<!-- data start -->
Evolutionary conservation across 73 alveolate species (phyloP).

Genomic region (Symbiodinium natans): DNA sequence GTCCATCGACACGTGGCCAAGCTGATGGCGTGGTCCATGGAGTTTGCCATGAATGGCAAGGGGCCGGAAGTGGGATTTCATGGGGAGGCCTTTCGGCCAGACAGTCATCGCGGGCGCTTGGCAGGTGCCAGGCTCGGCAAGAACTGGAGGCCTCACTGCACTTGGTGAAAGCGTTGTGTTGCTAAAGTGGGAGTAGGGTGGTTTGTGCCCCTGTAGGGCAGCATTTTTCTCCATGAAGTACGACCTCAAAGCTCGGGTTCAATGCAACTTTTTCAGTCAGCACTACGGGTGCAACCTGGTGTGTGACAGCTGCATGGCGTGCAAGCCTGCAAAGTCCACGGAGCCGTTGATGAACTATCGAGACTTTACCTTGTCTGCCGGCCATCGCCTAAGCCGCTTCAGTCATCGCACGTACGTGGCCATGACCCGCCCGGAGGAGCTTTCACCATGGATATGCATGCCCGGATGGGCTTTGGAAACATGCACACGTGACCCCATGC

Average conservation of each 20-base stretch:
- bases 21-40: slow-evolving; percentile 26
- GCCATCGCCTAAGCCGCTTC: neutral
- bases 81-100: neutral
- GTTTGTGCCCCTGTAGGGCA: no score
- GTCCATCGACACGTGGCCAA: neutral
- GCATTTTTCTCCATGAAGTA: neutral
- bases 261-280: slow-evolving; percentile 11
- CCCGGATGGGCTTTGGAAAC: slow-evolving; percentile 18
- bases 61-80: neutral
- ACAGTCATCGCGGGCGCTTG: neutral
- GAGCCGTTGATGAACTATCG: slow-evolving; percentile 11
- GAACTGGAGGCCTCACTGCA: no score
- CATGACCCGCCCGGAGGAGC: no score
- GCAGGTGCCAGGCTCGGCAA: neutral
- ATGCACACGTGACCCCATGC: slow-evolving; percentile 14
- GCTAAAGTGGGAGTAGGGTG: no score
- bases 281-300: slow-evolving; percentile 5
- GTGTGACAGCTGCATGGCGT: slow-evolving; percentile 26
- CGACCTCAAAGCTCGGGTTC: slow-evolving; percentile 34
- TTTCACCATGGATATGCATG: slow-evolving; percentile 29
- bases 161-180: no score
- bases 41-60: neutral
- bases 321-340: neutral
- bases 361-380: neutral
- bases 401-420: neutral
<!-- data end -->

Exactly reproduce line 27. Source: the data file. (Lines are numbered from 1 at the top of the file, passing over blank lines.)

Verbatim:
- bases 361-380: neutral